Combating the virus linked to cervical cancer

September 14, 2009

As an epidemiologist, Jennifer S. Smith, PhD, looks for risk factors that affect our health. As a behavioral scientist, Noel Brewer, PhD, tries to understand how people make health decisions. From those different perspectives, both researchers provide important weapons in the fight against cervical cancer.

Every year, about 12,000 women in the United States are diagnosed with cervical cancer. Almost 4,000 women die from this disease every year. It is among the most treatable of cancers — but only if it is caught early. Effective screening tools — the pap smear, for instance — are available, and today, vaccines against human papillomavirus (HPV) and HPV testing for improved diagnosis holds a new promise to prevent the cancer.

Recent findings by Smith, a research associate professor of epidemiology at UNC’s Gillings School of Global Public Health, have demonstrated the strong link between HPV and cervical cancer. She and other researchers have conducted global meta-analyses demonstrating that HPV is the primary cause of cervical cancer, and an important cause of anal, penile, vaginal and vulvar cases. Dr. Smith also scrutinized 41 studies involving 22,500 women and found that persistent HPV infection was consistently associated with an increased risk of cervical cancer.

Smith’s research, of course, bolsters the case for vaccination. Yet many young women aren’t getting it. That’s where collaboration between Drs. Brewer and Smith comes in.

Brewer, assistant professor of health behavior and health education, and Smith recently worked together with the CDC in five North Carolina counties — Duplin, Harnett, Wayne, Sampson and Cumberland — to interview parents of young girls about the perceived barriers to getting the HPV vaccine. Parents who were most likely to get their daughters vaccinated against HPV were those who expressed regret at the thought that their daughter might develop later cervical cancer.

Brewer, Smith, and colleagues found that if parents saw barriers to getting the vaccine — for instance, if they didn’t know where to get it or whether their insurance would cover it — they were much less likely to get it. One-third of health care providers in those counties, Brewer found, did not have the vaccine. They also learned that people who identified themselves as born-again Christians were half as likely to get their daughters vaccinated. “We may need to think of them as a risk group, and a group we need to reach out to,” Brewer says.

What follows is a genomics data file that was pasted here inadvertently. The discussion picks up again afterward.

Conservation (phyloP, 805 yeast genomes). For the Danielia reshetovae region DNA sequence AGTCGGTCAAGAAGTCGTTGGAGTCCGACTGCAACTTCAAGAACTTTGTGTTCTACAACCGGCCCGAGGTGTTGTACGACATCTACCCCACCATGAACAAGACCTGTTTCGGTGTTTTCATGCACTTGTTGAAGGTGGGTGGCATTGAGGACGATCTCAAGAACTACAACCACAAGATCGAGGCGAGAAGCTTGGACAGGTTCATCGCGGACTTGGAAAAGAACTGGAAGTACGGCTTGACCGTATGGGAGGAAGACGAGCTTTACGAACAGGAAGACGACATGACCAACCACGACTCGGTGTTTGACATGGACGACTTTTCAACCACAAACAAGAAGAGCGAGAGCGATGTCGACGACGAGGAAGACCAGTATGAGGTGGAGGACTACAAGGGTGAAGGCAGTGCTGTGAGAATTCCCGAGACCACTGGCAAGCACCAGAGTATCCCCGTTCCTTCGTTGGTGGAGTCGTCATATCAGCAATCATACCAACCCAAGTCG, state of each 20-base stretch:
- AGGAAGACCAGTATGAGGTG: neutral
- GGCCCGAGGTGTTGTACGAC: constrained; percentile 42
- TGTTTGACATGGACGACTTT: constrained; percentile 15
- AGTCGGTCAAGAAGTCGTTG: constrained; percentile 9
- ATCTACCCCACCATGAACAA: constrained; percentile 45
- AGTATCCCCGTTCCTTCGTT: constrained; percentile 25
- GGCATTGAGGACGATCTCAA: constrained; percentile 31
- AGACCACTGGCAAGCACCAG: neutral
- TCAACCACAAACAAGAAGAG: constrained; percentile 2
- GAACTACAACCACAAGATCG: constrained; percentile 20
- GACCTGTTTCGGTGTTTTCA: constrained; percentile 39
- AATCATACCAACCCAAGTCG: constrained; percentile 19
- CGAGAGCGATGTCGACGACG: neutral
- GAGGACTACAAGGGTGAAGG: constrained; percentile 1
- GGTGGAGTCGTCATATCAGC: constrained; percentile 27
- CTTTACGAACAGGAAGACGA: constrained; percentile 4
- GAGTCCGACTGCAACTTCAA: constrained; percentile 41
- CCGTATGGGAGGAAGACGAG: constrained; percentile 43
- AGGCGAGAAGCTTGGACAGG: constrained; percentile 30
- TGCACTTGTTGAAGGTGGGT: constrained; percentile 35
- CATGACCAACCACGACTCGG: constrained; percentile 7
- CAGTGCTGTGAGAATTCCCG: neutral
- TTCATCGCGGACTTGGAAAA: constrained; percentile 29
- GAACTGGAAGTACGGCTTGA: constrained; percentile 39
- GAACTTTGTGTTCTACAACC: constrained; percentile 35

In June, when the South-Central Partnership for Public Health, a coalition of county public health departments, Dr. Brewer and colleagues rolled out a public-relations campaign for the vaccine, the materials included pictures of mothers and daughters and the words: “You have hopes and dreams for your daughter, and they don’t include cervical cancer.”

Since August, Smith, Brewer and Allen Rinas also have been working to increase cervical cancer screening by offering home HPV testing to women in North Carolina who have not had cervical screening in the past four years. Brewer’s work “helped us clarify important components of our message,” says Heather Gates, a Gillings School of Global Public Health graduate and public health consultant who heads the project, which is designed to inform parents in counties with the highest rates of cervical cancer.

Smith and Brewer, who come from different fields but have common goals, are working together and are excited about the promise of the vaccine to save women’s lives. “Elimination of cervical cancer is certainly a possibility in the future,” Smith says.

But it continues to be a cancer of disparities, one that more often affects women of lower socio-economic status. Minority women and rural women are much more likely to die of cervical cancer than other women, a fact they both find unacceptable.

“In America, there’s no excuse for anyone dying of cervical cancer,” Brewer says. “This is a cancer we can conquer.”

More information:

– Sylvia Adcock


Carolina Public Health is a publication of the University of North Carolina at Chapel Hill Gillings School of Global Public Health. To view previous issues, please visit www.sph.unc.edu/cph.